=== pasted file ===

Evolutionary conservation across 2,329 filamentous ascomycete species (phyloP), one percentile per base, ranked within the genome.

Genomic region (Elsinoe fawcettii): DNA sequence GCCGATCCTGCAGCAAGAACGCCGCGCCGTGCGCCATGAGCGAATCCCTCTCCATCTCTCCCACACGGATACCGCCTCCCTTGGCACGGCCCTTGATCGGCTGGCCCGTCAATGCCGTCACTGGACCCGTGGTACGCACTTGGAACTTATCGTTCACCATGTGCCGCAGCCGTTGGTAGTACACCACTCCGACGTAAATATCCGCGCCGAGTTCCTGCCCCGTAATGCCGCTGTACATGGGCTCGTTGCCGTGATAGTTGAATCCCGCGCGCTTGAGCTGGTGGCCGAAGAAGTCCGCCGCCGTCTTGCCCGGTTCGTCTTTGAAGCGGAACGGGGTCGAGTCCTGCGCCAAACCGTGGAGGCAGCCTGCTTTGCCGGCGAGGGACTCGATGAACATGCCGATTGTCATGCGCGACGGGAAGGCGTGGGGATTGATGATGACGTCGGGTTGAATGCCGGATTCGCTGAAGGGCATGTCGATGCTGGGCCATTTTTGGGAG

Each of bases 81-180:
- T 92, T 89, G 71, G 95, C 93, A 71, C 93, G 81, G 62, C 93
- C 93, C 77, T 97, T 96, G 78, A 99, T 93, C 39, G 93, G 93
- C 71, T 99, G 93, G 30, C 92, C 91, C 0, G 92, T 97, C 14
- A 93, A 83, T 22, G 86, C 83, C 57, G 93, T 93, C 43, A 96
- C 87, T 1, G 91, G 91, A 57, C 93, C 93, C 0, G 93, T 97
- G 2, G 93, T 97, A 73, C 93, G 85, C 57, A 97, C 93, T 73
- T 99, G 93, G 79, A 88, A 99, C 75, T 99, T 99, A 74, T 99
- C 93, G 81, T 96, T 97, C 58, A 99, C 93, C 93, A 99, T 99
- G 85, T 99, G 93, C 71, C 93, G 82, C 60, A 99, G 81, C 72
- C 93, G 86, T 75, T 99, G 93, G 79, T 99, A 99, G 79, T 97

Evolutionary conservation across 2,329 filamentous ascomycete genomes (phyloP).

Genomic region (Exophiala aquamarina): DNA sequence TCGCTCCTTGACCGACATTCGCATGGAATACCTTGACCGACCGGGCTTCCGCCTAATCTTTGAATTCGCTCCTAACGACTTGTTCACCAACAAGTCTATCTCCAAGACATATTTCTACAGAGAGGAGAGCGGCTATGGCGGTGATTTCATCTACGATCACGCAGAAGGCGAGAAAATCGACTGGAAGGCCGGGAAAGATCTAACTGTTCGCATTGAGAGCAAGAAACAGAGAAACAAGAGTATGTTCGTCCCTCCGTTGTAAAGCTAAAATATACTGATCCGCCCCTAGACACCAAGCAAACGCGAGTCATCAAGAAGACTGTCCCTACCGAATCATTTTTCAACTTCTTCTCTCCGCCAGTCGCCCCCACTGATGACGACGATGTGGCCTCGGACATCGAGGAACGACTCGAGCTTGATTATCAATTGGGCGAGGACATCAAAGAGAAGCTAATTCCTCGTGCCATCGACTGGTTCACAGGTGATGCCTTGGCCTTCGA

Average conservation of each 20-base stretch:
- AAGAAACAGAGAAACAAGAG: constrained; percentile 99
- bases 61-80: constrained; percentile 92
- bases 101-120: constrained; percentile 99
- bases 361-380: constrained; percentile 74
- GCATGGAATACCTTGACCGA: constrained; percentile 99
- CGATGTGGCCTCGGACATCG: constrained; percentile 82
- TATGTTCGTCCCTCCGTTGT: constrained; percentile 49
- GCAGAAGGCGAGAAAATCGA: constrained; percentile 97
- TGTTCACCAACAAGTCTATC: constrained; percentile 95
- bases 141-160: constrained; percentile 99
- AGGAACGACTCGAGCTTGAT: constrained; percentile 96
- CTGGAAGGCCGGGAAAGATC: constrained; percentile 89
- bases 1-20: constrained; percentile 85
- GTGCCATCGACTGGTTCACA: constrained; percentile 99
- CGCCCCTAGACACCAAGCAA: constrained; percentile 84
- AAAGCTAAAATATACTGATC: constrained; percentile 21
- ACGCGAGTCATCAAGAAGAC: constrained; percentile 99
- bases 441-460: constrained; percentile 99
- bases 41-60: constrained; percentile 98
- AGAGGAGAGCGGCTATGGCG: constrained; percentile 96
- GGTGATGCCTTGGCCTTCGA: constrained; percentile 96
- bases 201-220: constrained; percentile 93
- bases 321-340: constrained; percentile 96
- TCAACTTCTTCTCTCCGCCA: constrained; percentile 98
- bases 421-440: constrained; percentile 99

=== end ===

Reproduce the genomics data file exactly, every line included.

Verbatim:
Evolutionary conservation across 2,329 filamentous ascomycete species (phyloP), one percentile per base, ranked within the genome.

Genomic region (Elsinoe fawcettii): DNA sequence GCCGATCCTGCAGCAAGAACGCCGCGCCGTGCGCCATGAGCGAATCCCTCTCCATCTCTCCCACACGGATACCGCCTCCCTTGGCACGGCCCTTGATCGGCTGGCCCGTCAATGCCGTCACTGGACCCGTGGTACGCACTTGGAACTTATCGTTCACCATGTGCCGCAGCCGTTGGTAGTACACCACTCCGACGTAAATATCCGCGCCGAGTTCCTGCCCCGTAATGCCGCTGTACATGGGCTCGTTGCCGTGATAGTTGAATCCCGCGCGCTTGAGCTGGTGGCCGAAGAAGTCCGCCGCCGTCTTGCCCGGTTCGTCTTTGAAGCGGAACGGGGTCGAGTCCTGCGCCAAACCGTGGAGGCAGCCTGCTTTGCCGGCGAGGGACTCGATGAACATGCCGATTGTCATGCGCGACGGGAAGGCGTGGGGATTGATGATGACGTCGGGTTGAATGCCGGATTCGCTGAAGGGCATGTCGATGCTGGGCCATTTTTGGGAG

Each of bases 81-180:
- T 92, T 89, G 71, G 95, C 93, A 71, C 93, G 81, G 62, C 93
- C 93, C 77, T 97, T 96, G 78, A 99, T 93, C 39, G 93, G 93
- C 71, T 99, G 93, G 30, C 92, C 91, C 0, G 92, T 97, C 14
- A 93, A 83, T 22, G 86, C 83, C 57, G 93, T 93, C 43, A 96
- C 87, T 1, G 91, G 91, A 57, C 93, C 93, C 0, G 93, T 97
- G 2, G 93, T 97, A 73, C 93, G 85, C 57, A 97, C 93, T 73
- T 99, G 93, G 79, A 88, A 99, C 75, T 99, T 99, A 74, T 99
- C 93, G 81, T 96, T 97, C 58, A 99, C 93, C 93, A 99, T 99
- G 85, T 99, G 93, C 71, C 93, G 82, C 60, A 99, G 81, C 72
- C 93, G 86, T 75, T 99, G 93, G 79, T 99, A 99, G 79, T 97

Evolutionary conservation across 2,329 filamentous ascomycete genomes (phyloP).

Genomic region (Exophiala aquamarina): DNA sequence TCGCTCCTTGACCGACATTCGCATGGAATACCTTGACCGACCGGGCTTCCGCCTAATCTTTGAATTCGCTCCTAACGACTTGTTCACCAACAAGTCTATCTCCAAGACATATTTCTACAGAGAGGAGAGCGGCTATGGCGGTGATTTCATCTACGATCACGCAGAAGGCGAGAAAATCGACTGGAAGGCCGGGAAAGATCTAACTGTTCGCATTGAGAGCAAGAAACAGAGAAACAAGAGTATGTTCGTCCCTCCGTTGTAAAGCTAAAATATACTGATCCGCCCCTAGACACCAAGCAAACGCGAGTCATCAAGAAGACTGTCCCTACCGAATCATTTTTCAACTTCTTCTCTCCGCCAGTCGCCCCCACTGATGACGACGATGTGGCCTCGGACATCGAGGAACGACTCGAGCTTGATTATCAATTGGGCGAGGACATCAAAGAGAAGCTAATTCCTCGTGCCATCGACTGGTTCACAGGTGATGCCTTGGCCTTCGA

Average conservation of each 20-base stretch:
- AAGAAACAGAGAAACAAGAG: constrained; percentile 99
- bases 61-80: constrained; percentile 92
- bases 101-120: constrained; percentile 99
- bases 361-380: constrained; percentile 74
- GCATGGAATACCTTGACCGA: constrained; percentile 99
- CGATGTGGCCTCGGACATCG: constrained; percentile 82
- TATGTTCGTCCCTCCGTTGT: constrained; percentile 49
- GCAGAAGGCGAGAAAATCGA: constrained; percentile 97
- TGTTCACCAACAAGTCTATC: constrained; percentile 95
- bases 141-160: constrained; percentile 99
- AGGAACGACTCGAGCTTGAT: constrained; percentile 96
- CTGGAAGGCCGGGAAAGATC: constrained; percentile 89
- bases 1-20: constrained; percentile 85
- GTGCCATCGACTGGTTCACA: constrained; percentile 99
- CGCCCCTAGACACCAAGCAA: constrained; percentile 84
- AAAGCTAAAATATACTGATC: constrained; percentile 21
- ACGCGAGTCATCAAGAAGAC: constrained; percentile 99
- bases 441-460: constrained; percentile 99
- bases 41-60: constrained; percentile 98
- AGAGGAGAGCGGCTATGGCG: constrained; percentile 96
- GGTGATGCCTTGGCCTTCGA: constrained; percentile 96
- bases 201-220: constrained; percentile 93
- bases 321-340: constrained; percentile 96
- TCAACTTCTTCTCTCCGCCA: constrained; percentile 98
- bases 421-440: constrained; percentile 99